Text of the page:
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There is a corridor in Amritapuri that can be taken as a shortcut between the auditorium and the north part of the ashram. That slightly sloped corridor has a low ceiling.
A tall person would have to duck their head to get through any of that area, but for many people bending down isn’t necessary. I have tested it out many times and there is no need for me to duck when I walk through the lower part of the walkway… but I do. For me, there is at least an inch of free space over my head, but I’ve noticed that many people duck even if there is more than a foot of space between their head and the ceiling.
Since I’ve become clear that there is no need for me to duck my head, I have tried to walk through the area standing straight. So far I seem incapable of doing that. In the past two weeks, the closest I have come to my goal is to walk through with my hand on the top of my head or to scrunch my neck as much as I can, as if my neck was a spring. I am hoping to be able to walk through the area without any kind of ducking by the time I leave India.
After I observed my own and others behavior, it occurred to me that the situation could be seen as a metaphor. There must be many times in my life, when I have metaphorically ducked. Then it occurred to me that there might be a wide variety of metaphors or stories that could result from this observation. I decided to find out if readers relate to my experience, as well as to offer a potential guest post opportunity.
I believe one of the times I metaphorically duck is when I worry about what other people think about me. What situations in your life cause you to duck unnecessarily? I would love it if you would share your answer to that question in the comments below.
Or … use your creativity to develop a different metaphor. Or … write a short story, poem, fable, parable, or any other modality, on a topic inspired by my post. Perhaps you will even see something to photograph that you think relates.
Consider coming back to this post later to see the ways other readers responded to my question. And if you decide to accept my challenge to write a story, poem, fable, parable, or any other piece, and want it to be considered for a guest post, sent it to me at email@example.com.
Yesterday, as we were walking down the stairs that separate my yard from the restoration site, one of our team leaders pointed out some mushrooms to me. I thought the fact that they were coming up through a coiled hose made them look like a piece of art.
I’ve been too busy to write on my blog even though I’ve had numerous ideas. This will be the first of my “catching up” posts!
My yard used to be covered with grass. I removed the grass from my front yard years ago. Over the last few years I’ve removed it from the back yard as well.
Several years ago, I noticed some white flowers emerging from the ground next to a planter box. I had no idea what it was but knew I had never planted it.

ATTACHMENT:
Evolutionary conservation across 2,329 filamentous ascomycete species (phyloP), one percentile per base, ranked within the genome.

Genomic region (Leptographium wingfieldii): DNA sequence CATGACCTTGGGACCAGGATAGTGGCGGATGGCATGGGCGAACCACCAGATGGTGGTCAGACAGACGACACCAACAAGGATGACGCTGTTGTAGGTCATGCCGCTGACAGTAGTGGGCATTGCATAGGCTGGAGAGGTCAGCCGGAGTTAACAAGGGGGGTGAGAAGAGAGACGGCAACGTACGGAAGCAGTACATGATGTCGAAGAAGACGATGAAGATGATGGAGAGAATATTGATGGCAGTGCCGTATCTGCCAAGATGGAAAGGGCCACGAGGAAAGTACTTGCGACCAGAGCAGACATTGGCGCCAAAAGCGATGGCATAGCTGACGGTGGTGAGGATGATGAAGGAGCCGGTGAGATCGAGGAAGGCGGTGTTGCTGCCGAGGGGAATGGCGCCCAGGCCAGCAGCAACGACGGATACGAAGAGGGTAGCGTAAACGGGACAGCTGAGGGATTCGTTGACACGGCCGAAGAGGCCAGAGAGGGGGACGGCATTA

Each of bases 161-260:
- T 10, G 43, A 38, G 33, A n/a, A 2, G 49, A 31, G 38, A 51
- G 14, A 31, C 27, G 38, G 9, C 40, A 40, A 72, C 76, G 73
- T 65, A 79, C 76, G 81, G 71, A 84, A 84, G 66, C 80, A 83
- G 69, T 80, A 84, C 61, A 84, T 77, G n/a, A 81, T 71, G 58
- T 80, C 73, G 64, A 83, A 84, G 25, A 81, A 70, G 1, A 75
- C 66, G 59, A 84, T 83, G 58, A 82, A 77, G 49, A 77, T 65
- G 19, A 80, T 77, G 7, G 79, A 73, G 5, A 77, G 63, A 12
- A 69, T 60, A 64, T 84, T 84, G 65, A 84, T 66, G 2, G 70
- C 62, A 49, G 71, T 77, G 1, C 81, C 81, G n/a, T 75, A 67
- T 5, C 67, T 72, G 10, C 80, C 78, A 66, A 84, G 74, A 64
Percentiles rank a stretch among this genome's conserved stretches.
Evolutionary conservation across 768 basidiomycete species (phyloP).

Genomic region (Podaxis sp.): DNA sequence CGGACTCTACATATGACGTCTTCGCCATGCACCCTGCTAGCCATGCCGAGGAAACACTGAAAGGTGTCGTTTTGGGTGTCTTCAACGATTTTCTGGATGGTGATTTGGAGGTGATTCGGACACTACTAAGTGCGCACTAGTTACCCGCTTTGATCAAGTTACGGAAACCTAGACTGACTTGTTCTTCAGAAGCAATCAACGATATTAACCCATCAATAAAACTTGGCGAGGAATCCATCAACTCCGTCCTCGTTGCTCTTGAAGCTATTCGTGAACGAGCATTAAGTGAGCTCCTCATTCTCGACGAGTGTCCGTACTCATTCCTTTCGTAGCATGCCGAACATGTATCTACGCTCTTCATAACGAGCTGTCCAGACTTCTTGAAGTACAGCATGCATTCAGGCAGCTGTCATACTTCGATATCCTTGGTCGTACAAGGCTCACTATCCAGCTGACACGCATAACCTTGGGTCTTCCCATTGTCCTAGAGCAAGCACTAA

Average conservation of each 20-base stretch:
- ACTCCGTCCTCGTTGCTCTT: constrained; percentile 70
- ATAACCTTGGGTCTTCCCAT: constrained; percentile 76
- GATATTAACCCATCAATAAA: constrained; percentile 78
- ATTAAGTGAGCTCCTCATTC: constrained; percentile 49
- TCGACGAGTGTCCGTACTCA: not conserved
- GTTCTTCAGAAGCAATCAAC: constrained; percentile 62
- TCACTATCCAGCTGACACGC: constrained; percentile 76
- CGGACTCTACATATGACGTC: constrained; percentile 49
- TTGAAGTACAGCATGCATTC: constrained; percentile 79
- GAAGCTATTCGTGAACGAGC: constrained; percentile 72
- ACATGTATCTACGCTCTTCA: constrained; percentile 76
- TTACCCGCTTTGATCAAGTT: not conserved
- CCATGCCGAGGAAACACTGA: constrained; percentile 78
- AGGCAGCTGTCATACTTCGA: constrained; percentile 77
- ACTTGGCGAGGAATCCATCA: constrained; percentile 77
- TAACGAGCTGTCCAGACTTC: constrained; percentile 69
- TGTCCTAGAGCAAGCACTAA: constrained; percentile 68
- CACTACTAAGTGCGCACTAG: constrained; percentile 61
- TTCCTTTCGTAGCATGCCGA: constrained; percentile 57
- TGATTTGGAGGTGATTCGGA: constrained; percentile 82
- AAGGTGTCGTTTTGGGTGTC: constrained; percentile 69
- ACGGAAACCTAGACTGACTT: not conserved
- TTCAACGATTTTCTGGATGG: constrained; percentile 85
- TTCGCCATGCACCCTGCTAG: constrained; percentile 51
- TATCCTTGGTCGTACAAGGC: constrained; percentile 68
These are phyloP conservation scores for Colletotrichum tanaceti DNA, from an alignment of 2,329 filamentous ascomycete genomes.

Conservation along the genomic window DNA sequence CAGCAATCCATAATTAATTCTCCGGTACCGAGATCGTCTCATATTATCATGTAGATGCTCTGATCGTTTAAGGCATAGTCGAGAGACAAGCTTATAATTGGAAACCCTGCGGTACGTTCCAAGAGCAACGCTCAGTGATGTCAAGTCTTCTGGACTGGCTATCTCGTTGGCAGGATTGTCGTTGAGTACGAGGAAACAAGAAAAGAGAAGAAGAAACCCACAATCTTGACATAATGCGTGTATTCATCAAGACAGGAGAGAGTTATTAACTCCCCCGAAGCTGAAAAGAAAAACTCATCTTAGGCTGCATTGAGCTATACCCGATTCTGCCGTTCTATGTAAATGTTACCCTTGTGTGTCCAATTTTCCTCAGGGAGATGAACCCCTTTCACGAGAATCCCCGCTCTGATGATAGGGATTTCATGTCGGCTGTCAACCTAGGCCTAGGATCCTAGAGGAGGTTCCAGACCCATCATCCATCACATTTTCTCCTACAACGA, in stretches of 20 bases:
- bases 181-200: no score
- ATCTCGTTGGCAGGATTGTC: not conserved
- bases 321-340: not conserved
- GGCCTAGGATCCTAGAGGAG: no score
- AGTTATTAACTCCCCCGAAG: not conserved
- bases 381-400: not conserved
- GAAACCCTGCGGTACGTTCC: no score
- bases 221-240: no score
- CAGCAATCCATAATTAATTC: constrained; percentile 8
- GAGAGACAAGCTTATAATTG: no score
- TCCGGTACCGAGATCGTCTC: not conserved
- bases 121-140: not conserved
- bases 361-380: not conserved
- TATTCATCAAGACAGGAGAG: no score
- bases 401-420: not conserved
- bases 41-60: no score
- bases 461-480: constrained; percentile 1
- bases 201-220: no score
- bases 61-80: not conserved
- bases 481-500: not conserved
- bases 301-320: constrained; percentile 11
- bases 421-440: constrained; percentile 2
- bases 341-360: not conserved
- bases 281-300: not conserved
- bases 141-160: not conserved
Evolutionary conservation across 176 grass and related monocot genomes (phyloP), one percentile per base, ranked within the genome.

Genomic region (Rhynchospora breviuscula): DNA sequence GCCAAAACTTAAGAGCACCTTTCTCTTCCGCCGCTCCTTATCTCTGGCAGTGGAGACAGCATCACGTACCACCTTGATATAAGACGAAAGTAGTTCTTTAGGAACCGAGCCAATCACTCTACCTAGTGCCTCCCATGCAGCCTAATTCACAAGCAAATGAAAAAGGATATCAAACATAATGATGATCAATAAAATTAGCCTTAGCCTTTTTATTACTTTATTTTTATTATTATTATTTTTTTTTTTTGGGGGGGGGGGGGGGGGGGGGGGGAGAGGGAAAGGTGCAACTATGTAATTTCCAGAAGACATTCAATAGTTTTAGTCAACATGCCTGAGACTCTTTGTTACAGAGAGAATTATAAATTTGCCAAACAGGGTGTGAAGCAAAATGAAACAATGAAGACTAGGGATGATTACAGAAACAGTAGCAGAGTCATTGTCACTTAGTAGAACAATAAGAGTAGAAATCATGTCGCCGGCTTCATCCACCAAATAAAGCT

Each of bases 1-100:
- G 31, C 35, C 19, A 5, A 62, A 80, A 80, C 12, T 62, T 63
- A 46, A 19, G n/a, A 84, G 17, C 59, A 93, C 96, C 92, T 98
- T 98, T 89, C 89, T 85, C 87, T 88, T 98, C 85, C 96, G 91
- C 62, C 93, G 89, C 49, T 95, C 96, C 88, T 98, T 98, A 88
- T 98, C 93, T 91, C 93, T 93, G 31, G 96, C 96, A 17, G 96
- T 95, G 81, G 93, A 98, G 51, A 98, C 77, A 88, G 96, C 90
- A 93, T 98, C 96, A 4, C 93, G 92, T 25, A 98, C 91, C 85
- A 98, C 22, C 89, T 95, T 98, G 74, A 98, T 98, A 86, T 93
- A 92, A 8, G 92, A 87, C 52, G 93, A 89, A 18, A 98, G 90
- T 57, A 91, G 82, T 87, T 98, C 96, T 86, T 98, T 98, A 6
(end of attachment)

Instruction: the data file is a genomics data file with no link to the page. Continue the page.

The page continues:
I don’t know when the flowers came up this year; I think it was during August. On September 4th they looked like this:
This time I used a plant identification app to find out what kind of flowers they were. They are called ivy-leaved cyclamen, sowbread, baby cyclamen and cyclamen hederifolium.
I continued to watch and photograph the plant. When I took a photo on October 5 there was much more foliage.
And on October 23 the foliage remained the same, but there were only a couple of flowers.
As I look at this close up now, I’m noticing the spirals. I wonder what they are. Could there be more flowers coming? It doesn’t seem likely but I will find out!
I have enjoyed watching this plant evolve as it goes through its life cycle. Since I don’t know exactly when the flowers were “born”, I will pay even more attention to it next year.
We’ve planted more than a dozen oceanspray shrubs in our forest restoration site. Some of them may have had a few blossoms last year, but many more have them this year.
This week I saw oceanspray shrubs in other Seattle parks that were 13 feet high and nearly as wide. It will be interesting to see how big the ones in our restored forest grow.
One of my favorite Greenbelt flowers is the bleeding heart flower; they are so small and delicate. On June 9, I took what I think is an amazing photo of one of those plants.
To me it looks like a bleeding heart flower birthing a seed pod. I look forward to learning how and when to harvest and spread the seeds. Even more, I look forward to seeing a lot more bleeding heart flowers in our Greenbelt restoration site next spring!
This spring has been very exciting for me. We planted our first trees, shrubs and ground covers in November of 2017. This year most of those plants had a tremendous growth spurt. Several species bloomed for the first time. One of those was this bald hip rose shrub.
The beginning of the path between the Mt. Baker light rail station and the Hanford Stairs is lined with bald hip rose shrubs.
One day in late May, this is what I saw as I was walking home from the Mt. Baker station.
I realized I was getting a glimpse of what our Greenbelt site is going to look like in a few years. WOW!